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Fuel efficiency improvement in automatic Transmissions by Lock-up clutch slip control methodology.

Mahindra & Mahindra, Ltd.-Arun Sukumar
  • Technical Paper
  • 2019-28-0029
To be published on 2019-10-11 by SAE International in United States
Introduction :- Nowdays, Automatic transmissions (AT) have taken over more in the automotive market. Because of traffic, frequently clutch pedal pressing and shift lever operation becomes annoyance in manual transmission.Automatic Transmissions (AT) has better driving comfort, simple operation, but a lower transmission efficiency, higher fuel consumption, can't be competed with manual transmissions. Fuel economy of Automatic Transmissions is poor especially in city drive (Because of driving @ low engine speeds where Torque Converter(TC) is opened). Objective :- The objective of this paper is to present a methodology for torque converter clutches (TCC) to enable clutch slip control at low engine speeds in torque converter without adversely affecting noise and vibration (N&V) performance and increasing fuel economy. The effect of gear state, torque converter slip and power delivered to the driveline on fuel economy are to be discussed. Lock-Up Slip Schedule Determination:- A reasonable slip control area is choosen for achieving increase in transmission efficiency, fuel economy and isolation of torsional vibration. 1. Running in first gear, the torque converter clutch must be unlocked to obtain…

Torque and Pressure CFD Correlation of a Torque Converter

SAE International Journal of Passenger Cars - Mechanical Systems

Ford Motor Company, USA-Steve Frait, Ram Devendran
Michigan Technological University, USA-Edward De Jesus Rivera, Mark Woodland, Darrell Robinette, Jason Blough, Carl Anderson
  • Journal Article
  • 06-12-03-0012
Published 2019-08-22 by SAE International in United States
A torque converter was instrumented with 29 pressure transducers inside five cavities under study (impeller, turbine, stator, clutch cavity between the pressure plate and the turbine shell). A computer model was created to establish correlation with measured torque and pressure. Torque errors between test and simulation were within 5% and K-Factor and torque ratio errors within 2%. Turbulence intensity on the computer model was used to simulate test conditions representing transmission low and high line pressure settings. When turbulence intensity was set to 5%, pressure simulation root mean square errors were within 11%-15% for the high line pressure setting and up to 34% for low line pressure setting. When turbulence intensity was increased to 50% for the low line pressure settings, a 6% reduced root mean square error in the pressure simulations was seen. For all pressure settings, cavities closer to the converter inlet required a 5% turbulence intensity while the cavities inside or near the torus were better suited with 50% turbulence intensity levels.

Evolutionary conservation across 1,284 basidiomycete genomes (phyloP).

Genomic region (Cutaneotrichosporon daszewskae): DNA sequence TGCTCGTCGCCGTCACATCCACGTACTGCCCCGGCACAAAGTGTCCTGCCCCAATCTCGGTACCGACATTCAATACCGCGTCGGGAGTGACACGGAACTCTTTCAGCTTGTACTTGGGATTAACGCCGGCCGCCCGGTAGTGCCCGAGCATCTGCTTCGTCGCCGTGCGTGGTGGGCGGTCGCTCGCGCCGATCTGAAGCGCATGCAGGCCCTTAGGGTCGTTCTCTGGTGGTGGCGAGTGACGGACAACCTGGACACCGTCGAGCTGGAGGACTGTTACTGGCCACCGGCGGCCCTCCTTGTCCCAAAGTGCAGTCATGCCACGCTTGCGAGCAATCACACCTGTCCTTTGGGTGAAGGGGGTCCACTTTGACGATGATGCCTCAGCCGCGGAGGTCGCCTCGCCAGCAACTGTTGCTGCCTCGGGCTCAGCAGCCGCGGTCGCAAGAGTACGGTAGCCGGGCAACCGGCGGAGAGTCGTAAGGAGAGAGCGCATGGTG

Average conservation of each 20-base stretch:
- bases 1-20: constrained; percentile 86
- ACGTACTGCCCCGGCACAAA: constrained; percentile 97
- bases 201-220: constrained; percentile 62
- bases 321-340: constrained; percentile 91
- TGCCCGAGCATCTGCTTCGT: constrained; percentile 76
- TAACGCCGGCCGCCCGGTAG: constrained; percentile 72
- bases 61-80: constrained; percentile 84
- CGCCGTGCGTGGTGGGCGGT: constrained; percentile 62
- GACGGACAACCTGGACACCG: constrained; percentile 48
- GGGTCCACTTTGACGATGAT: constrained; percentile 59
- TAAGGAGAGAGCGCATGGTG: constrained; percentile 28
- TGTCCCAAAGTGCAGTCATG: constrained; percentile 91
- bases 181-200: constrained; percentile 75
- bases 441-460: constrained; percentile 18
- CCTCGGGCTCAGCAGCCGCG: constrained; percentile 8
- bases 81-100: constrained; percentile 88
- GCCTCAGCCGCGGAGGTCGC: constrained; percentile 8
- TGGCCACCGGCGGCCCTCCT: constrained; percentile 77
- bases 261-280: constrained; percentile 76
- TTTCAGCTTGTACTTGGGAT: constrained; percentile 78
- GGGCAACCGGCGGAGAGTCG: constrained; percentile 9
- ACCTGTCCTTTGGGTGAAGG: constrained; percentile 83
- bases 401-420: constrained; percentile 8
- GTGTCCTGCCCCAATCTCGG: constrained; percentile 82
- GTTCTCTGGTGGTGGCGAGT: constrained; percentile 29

Testing Methods and Signal Processing Strategies for Automatic Transmission Transient Multiplexed Pressure Data

Ford Motor Company-Steve Frait, Ram Sudarsan Devendran
Michigan Technological University-Mark Woodland, Jason Blough, Darrell Robinette, Carl Anderson
Published 2019-06-05 by SAE International in United States
Transmissions have multiple transient events that occur from gear shifting to torque converter clutch application. These transients can be difficult to capture and observe. A six speed front wheeled drive transmission was instrumented with pressure transducers to measure clutches and the torque converter. Due to size restrictions internal to the torque converter the data had to be multiplexed across three different transmitters. A method to capture a transient event through the use of multiplexed data was developed to create a data set with the transient event occurring on each channel. Once testing is completed, the data has to be split into individual channels and synced with the operational data. The data then can be used in both time and frequency domain analysis. It is important to understand that the data is not continuous and must be taken into consideration when post processing it for further results.